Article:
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Jost Gippert: Our Featured Linguist!

"Buenos dias", "buenas noches" -- this was the first words in a foreign language I heard in my life, as a three-year old boy growing up in developing post-war Western Germany, where the first gastarbeiters had arrived from Spain. Fascinated by the strange sounds, I tried to get to know some more languages, the only opportunity being TV courses of English and French -- there was no foreign language education for pre-teen school children in Germany yet in those days. Read more



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What is English? And Why Should We Care?

By: Tim William Machan

To find some answers Tim Machan explores the language's present and past, and looks ahead to its futures among the one and a half billion people who speak it. His search is fascinating and important, for definitions of English have influenced education and law in many countries and helped shape the identities of those who live in them.


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Medical Writing in Early Modern English

Edited by Irma Taavitsainen and Paivi Pahta

This volume provides a new perspective on the evolution of the special language of medicine, based on the electronic corpus of Early Modern English Medical Texts, containing over two million words of medical writing from 1500 to 1700.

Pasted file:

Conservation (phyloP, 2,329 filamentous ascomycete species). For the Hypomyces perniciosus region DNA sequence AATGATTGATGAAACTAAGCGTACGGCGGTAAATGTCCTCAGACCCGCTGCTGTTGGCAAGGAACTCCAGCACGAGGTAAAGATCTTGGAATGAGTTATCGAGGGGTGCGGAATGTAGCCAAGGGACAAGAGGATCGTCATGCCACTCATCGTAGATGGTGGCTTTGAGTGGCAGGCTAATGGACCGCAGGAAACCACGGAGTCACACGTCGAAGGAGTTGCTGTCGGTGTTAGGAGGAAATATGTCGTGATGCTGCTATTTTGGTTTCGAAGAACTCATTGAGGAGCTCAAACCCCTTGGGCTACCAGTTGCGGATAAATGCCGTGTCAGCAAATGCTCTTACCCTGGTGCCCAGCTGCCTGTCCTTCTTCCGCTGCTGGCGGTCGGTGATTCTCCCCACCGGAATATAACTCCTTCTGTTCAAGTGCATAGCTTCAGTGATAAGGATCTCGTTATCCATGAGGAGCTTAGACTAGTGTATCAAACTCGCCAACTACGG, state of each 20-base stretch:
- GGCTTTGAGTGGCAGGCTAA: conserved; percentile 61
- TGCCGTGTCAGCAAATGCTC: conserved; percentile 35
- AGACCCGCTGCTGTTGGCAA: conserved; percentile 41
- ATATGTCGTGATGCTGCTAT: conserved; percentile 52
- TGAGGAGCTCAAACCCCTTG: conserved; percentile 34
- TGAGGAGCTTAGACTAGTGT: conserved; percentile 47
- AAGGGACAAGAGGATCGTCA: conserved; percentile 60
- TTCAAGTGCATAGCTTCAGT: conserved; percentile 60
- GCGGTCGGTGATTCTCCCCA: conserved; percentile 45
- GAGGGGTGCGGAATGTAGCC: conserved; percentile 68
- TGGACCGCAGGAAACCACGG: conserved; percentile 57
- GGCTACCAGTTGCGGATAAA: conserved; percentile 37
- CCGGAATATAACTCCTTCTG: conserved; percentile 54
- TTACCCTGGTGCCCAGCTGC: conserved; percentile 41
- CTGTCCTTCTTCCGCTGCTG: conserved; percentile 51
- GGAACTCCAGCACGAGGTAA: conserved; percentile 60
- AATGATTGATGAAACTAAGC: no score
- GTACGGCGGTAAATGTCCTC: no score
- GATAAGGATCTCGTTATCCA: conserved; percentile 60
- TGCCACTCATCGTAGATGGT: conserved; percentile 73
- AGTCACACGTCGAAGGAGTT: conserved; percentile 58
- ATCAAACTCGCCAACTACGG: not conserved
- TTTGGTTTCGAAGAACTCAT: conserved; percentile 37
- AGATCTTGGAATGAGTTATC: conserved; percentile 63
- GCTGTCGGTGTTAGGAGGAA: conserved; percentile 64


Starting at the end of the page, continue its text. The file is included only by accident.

Academic Paper


Title: Aging and Gendering
Author: Richard Cameron
Email: click here to access email
Institution: University of Illinois at Chicago
Linguistic Field: Sociolinguistics
Subject Language: Spanish
Abstract: Unlike class or ethnicity, gender-based differences are assumed to result from social difference, not distance, yet across multiple societies, researchers find that gender separation is practiced to varying degrees. Such separation creates distance. Preference for same-gender affiliations emerges around age three, peaks in middle childhood, and lessens during the teen years, yet persists in the workplace and later life. Though reasons for this are many, Thorne (1993:51) identified one finding in these terms: "Where age separation is present, gender separation is more likely to occur." Because age segregation varies with stage of life, one may predict that gender segregation would wax and wane across the lifespan. This study investigates this prediction with three sociolinguistic variables of Puerto Rican Spanish. In turn, it explores the prediction across other varieties of Spanish, German, and English, focusing on variables that are stable, undergoing change, or in the end stage of loss.

CUP at LINGUIST

This article appears in Language in Society Vol. 34, Issue 1, which you can read on Cambridge's site or on LINGUIST .



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